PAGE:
The nutritional epidemiology of Osteoarthritis and Musculoskeletal Pain. An analysis of data from two UK population cohorts.

Hirst-Jones, Kimberley (2020) The nutritional epidemiology of Osteoarthritis and Musculoskeletal Pain. An analysis of data from two UK population cohorts. Doctoral thesis, University of East Anglia.

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Abstract

Osteoarthritis (OA) is a leading cause of pain and disability in the UK for which there is, at present, no effective pharmacological treatment and no cure. Given the prevalence of the disease, there is increasing interest in the impact of nutrition and its potential to contribute both to prevention and treatment. Existing data in this area is both inconsistent and limited. This research investigates associations in two large population based cohorts, in cross-sectional and longitudinal settings, with a particular focus on biological pathways known to contribute to disease development.

Data available contained radiographic OA and pain variables in the TWINS-UK cohort, and clinician classified OA and pain variables in the EPIC-Norfolk cohort. Both groups had data on serum lipids and information on dietary exposure obtained through the use of food frequency questionnaires. Genetic data were also available in the EPIC-Norfolk cohort. A cross-sectional analysis was performed in 20517 adults from the EPIC-Norfolk cohort and in 8351 females from the TWINS-UK cohort. Longitudinal analysis investigated incidence and change in hip and knee pain over time in EPIC-Norfolk. Key associations were explored further in a Mendelian randomisation analysis in an attempt to clarify the potential causal relationships between putative exposures and outcomes.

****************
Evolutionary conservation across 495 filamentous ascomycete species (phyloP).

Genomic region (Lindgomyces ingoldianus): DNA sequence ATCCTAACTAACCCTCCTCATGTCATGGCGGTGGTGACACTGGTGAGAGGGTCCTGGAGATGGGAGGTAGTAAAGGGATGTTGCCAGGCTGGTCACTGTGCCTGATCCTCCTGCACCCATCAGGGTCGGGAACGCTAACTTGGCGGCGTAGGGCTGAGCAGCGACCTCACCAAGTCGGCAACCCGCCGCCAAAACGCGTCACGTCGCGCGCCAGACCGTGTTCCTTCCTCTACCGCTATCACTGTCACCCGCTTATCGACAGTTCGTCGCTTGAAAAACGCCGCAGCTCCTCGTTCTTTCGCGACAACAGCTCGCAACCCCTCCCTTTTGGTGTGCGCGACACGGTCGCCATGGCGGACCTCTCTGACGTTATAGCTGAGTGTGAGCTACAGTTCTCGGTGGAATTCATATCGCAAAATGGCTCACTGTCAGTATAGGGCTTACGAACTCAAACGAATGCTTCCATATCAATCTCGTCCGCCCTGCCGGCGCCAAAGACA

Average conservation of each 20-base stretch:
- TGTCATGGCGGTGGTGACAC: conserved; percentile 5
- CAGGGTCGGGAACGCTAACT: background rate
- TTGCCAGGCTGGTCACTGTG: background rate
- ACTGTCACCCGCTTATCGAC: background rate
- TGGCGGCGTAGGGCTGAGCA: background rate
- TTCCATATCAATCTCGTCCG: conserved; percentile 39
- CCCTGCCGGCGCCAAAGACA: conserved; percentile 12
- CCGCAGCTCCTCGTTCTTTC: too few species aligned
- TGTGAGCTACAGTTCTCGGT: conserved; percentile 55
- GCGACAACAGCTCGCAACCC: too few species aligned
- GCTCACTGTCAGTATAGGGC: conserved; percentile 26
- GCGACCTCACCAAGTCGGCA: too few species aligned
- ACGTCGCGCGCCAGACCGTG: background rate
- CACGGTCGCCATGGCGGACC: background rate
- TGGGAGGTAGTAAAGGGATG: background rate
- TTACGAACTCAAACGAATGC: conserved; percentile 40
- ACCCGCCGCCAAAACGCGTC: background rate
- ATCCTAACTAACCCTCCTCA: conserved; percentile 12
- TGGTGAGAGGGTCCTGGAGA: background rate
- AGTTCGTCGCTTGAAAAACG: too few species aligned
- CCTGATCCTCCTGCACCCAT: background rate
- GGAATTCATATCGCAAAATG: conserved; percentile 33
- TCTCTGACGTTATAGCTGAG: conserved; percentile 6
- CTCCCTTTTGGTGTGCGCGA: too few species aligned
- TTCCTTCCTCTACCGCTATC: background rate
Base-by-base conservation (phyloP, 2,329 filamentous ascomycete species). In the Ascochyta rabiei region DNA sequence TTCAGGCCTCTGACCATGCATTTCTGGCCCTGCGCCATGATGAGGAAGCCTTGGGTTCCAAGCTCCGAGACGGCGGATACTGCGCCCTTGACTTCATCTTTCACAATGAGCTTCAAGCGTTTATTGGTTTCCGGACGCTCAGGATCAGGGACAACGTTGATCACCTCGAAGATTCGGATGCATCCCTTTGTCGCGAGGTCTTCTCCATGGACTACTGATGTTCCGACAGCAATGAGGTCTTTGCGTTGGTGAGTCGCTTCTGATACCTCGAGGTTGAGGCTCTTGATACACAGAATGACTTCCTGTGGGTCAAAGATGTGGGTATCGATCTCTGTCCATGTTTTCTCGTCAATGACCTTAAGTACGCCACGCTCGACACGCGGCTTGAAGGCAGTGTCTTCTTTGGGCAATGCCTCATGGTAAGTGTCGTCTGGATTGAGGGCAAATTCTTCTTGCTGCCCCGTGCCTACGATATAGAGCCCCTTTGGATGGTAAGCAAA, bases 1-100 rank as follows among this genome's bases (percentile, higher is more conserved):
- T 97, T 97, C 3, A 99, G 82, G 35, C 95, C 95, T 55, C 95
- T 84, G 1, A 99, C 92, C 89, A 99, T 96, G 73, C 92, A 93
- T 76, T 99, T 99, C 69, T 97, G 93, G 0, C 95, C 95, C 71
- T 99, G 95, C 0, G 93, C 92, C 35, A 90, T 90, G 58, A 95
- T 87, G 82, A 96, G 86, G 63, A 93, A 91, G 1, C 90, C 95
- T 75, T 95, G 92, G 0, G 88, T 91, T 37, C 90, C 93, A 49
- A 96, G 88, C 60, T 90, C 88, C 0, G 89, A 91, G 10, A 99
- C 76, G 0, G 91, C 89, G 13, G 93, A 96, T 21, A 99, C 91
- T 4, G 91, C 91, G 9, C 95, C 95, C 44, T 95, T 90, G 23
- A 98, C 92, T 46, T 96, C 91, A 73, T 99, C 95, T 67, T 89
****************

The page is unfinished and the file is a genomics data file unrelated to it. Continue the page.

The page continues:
The main finding from the FFQ cross-sectional analysis in TWINS-UK is that a ‘Traditional English’ dietary pattern showed a 28% increase in the risk of hand OA. An unexpected result was that the ‘Fruit and Vegetable’ dietary pattern was suggested to increase the risk of knee OA by 19%. Further analysis into the Mediterranean dietary pattern revealed a protective association with OA decreasing the risk of radiographic hand OA by 12%. Analysis of serum lipid levels showed that triglycerides increased the risk of hip OA, hand OA, elbow and forearm pain, and chronic widespread pain. Cholesterol and LDL were also consistently found to increase the risk of OA/pain and the LDL component apoB1 was found to significantly increase the risk of hand OA.

Findings from the case-control and longitudinal analysis in EPIC-Norfolk, revealed that increased BMI is strongly associated with hip and knee OA (p<0.0001) and with onset of hip pain (p<0.0001) and knee pain (p=0.0001). Triglycerides were also found to increase knee OA (p=0.023) and knee pain (p<0.0001) in the case-control analysis and were found to increase knee pain in females (p=0.0013). Findings also showed that cholesterol levels increased the risk of future knee pain (p=0.016) and increased vegetable consumption was inversely associated with change in hip pain. The findings from the Mendelian Randomisation study, using SNPs from FTO and APOA5 to investigate reverse causality between BMI and triglycerides and OA, showed no causal associations with OA.

In conclusion, data from these two cohorts suggests that a diet high in saturated fats increases the risk of OA/pain as do the serum levels of lipids. Increased consumption of a Mediterranean diet is suggested to be protective of hand OA. Although BMI is strongly associated with hip and knee OA and incidence and change in hip/knee pain over time, both BMI and triglycerides were found not to be causal of OA when explained by genetic variants responsible for changes in these two exposures. Although wider replication is needed to confirm these observations, the results from this research suggest potential dietary modifications for prevention and treatment of OA and pain associated with OA that could be tested further in randomised trials.

Item Type: Thesis (Doctoral)
Faculty \ School: Faculty of Medicine and Health Sciences > Norwich Medical School
Depositing User: Chris White
Date Deposited: 02 Dec 2020 09:21
Last Modified: 02 Dec 2020 09:21
URI: https://ueaeprints.uea.ac.uk/id/eprint/77863
DOI:

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